Below is a photo of legendary Oklahoma City Lawman and FBI agent Jelly Bryce demonstrating his point shooting technique that appeared in this month’s American Rifleman.
Low, mobile, lethal target profile minimized, yet still comfortably able to observe. Notice even Jelly’s off hand is ready to grapple with, or even palm-heel an opponent who was too close. He must have run constant what-ifs, based on his extensive history of going at it as a cop, so when he acted, he was ready for anything. And it is all in a perfectly creased, well tailored suit.
I find Jelly fascinating, because he is a gunslinger who developed the skill of a master of martial arts in gunslinging, and he did it the same way you master martial arts – he practiced a ridiculous amount.
Reportedly Jelly spent up to eight hours a day practicing his draw and fire. He got in front of a mirror, and drilled using a specific technique. He drew, moved one step lateral to his focus of engagement, and dropped into a crouch.
Drilling needs to be done to be appreciated. I knew a striker who was quite impressive, but he had trouble keeping students because he was a driller. Young bucks want to feel they are learning, so they sought out instructors who were always teaching something new and letting them try it out, and eschewed his classes of simply drilling on basic combinations endlessly.
But drilling is its own magic. It is one thing to be taught a combination of strikes. It is another to see it employed effectively, and then drill on that for an hour a day for a year, until the entire suite of muscle contractions is one fluid explosion of neural activity in the brain, and the muscles perform every contraction combined as if it is one simple movement. You start the combination and it is over before you can think it through. It becomes almost a feeling of what happened, rather than a visualization of what you must do.
Jelly drilled. Pause… Decide, draw, step, drop to crouch, fire until empty, all in one movement. Pause… Decide, draw, step, drop, fire. Pause… Decide, draw-step-drop-fire. Pause… DrawStepDropFire. Pause… Decide-Kill. Pause… Kill. Pause… He’s dead. Pause… Dead.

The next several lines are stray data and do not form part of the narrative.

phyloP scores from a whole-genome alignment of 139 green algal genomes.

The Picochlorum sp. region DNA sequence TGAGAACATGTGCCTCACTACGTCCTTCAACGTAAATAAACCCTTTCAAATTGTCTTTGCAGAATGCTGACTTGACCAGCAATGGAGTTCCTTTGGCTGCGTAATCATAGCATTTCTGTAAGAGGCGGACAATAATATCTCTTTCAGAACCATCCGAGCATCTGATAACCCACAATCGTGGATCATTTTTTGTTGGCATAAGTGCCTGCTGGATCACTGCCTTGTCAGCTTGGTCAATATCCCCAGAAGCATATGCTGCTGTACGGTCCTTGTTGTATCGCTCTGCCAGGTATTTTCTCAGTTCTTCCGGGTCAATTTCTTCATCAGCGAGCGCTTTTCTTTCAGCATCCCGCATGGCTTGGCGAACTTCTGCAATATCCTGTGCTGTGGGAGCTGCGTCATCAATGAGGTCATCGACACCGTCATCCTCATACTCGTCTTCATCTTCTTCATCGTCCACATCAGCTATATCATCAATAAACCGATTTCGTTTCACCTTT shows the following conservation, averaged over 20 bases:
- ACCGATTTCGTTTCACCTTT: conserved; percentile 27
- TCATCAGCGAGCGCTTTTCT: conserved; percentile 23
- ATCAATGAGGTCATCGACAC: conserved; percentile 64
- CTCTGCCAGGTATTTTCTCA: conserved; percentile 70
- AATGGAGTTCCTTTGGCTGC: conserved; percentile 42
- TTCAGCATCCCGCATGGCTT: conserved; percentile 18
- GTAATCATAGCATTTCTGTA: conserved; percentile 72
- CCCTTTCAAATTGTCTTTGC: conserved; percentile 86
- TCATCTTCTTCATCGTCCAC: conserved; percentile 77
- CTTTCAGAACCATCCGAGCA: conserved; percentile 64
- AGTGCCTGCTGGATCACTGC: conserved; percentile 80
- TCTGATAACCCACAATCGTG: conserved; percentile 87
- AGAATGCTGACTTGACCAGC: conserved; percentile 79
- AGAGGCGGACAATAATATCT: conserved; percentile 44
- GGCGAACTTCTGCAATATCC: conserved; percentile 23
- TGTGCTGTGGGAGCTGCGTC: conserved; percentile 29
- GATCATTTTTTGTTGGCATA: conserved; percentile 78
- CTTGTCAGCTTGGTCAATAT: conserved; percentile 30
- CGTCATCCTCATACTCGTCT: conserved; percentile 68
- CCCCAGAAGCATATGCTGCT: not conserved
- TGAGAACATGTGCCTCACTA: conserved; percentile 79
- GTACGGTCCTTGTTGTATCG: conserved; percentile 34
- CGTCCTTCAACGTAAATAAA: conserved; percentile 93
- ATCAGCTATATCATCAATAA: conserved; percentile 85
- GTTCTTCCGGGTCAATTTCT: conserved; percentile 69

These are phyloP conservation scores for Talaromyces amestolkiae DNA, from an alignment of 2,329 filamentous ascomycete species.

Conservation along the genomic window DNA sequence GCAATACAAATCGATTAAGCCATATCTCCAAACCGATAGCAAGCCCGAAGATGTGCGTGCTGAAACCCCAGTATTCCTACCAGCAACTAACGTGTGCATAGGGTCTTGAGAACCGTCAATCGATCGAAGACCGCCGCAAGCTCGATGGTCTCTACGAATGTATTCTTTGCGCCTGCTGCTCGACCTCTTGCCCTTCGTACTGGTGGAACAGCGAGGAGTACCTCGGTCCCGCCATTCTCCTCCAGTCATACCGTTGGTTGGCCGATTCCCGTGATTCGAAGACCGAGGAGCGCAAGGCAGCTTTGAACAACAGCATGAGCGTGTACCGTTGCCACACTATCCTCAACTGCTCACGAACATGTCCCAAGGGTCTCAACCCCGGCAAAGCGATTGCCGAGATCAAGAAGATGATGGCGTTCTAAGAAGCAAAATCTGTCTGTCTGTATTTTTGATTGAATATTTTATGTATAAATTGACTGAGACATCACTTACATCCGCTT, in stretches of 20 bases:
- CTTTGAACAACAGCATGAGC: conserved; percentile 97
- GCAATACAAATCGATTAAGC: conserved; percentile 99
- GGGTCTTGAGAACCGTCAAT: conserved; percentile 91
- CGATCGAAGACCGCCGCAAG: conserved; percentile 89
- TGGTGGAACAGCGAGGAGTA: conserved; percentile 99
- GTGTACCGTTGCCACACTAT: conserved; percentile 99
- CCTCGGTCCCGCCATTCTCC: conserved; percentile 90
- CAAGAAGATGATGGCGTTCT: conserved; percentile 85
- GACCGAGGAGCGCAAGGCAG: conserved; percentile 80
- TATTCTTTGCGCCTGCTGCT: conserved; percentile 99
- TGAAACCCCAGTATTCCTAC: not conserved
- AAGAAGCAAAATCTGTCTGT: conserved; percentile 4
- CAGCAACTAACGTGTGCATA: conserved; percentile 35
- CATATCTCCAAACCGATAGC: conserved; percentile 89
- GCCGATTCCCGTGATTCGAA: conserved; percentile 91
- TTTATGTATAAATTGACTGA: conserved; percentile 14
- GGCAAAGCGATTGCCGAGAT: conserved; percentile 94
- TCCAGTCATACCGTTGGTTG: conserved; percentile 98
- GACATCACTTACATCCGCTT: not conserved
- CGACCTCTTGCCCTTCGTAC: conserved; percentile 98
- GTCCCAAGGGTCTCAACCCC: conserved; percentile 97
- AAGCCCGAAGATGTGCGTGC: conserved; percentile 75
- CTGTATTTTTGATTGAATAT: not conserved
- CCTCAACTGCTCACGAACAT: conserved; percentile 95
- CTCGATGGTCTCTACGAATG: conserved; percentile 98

After an hour, you will know what to practice. After six months of an hour a day, the entire process is burned into your mind and your muscles. It happens. Or more accurately, you decide and it happened. Add in accurate shooting, and you are a lethal machine.
I’m sure Jelly varied his training as well, stepping to different sides, stepping forward as he engaged to a side, spinning and stepping to the side to engage behind him, moving to cover that presented itself and so on. It was a skill that would serve him well:
One incident brought Jelly Bryce to the attention of recruiters from the FBI. On July 18, 1934 Jelly was on the hunt for a partner of Clyde Barrow named Harvey Pugh, who was a cop killer, as well as his two associates, J. Ray O’Donnell and Tom Walton. Jelly received information that the three were holed up at the Wren Hotel.
Jelly went to the hotel and made contact with Nora Bingaman, an elderly woman at the front desk. Her 28-year-old daughter, Merle Bolen was the owner of the hotel and Jelly asked to speak with Merle, hoping to confirm the tip. Bingaman led Jelly to Merle’s room and when Nora opened the door she looked startled and tried to hurriedly close the door.
Jelly, sensing something was amiss, blocked the door and opened it, spotting Ray O’Donnell in bed with a scantily dressed Merle Bolen. Ray had a Colt 1911 in each hand.
Bryce later described the action like this, “When I looked into the room there he was up on his elbows with a gun in both hands aimed right at me. He was lying on the near side of me and the woman was on the other side of him. I jumped to one side out of the line of fire, grabbed my gun and tore him up.”
Tore him up, he did. Jelly Bryce fired six times on the move. The first shot hit the bad man just under the chin. The next four hit him in the head and one round went into the mattress. The women and a Walton were taken immediately into custody unharmed. The cop killer Harvey Pugh was arrested a short time later, when he returned to the hotel to pick up his car.
Jelly survived that encounter because when he saw those two 45’s pointed at him, he didn’t need to think back to all the steps in his draw process. He didn’t need to remember anything, or try and figure out how to step forward as he drew to the side. He didn’t need to do anything more than trip his well-practiced draw, step, crouch, fire unified movement neurons in his brain, as he engaged. He pressed one brain button, and the entire sequence happened instantly. As Pugh’s brain, caught off guard by the jump, registered the move, recalculated, and then triggered movement to re-engage Bryce in his new position, Bryce was already loosing his fusillade, and ending the threat. He decided and it happened. Decide-Kill, without the pause. O’Donnell had every advantage and never stood a chance.
Decades later, even after he retired, and ceased his endless practice, they said Jelly was like an old Samurai who could still wield a Katana like he never set it down. His muscle memory never faded. He could still throw a coin in the air, draw his revolver, and shoot it in the air, hitting it right near the edge so when it came down it could be used as a watch-fob.
He is a good model of an Apocalypse-ready warrior, and good lesson in the power of drilling upon the skills which you may need to survive.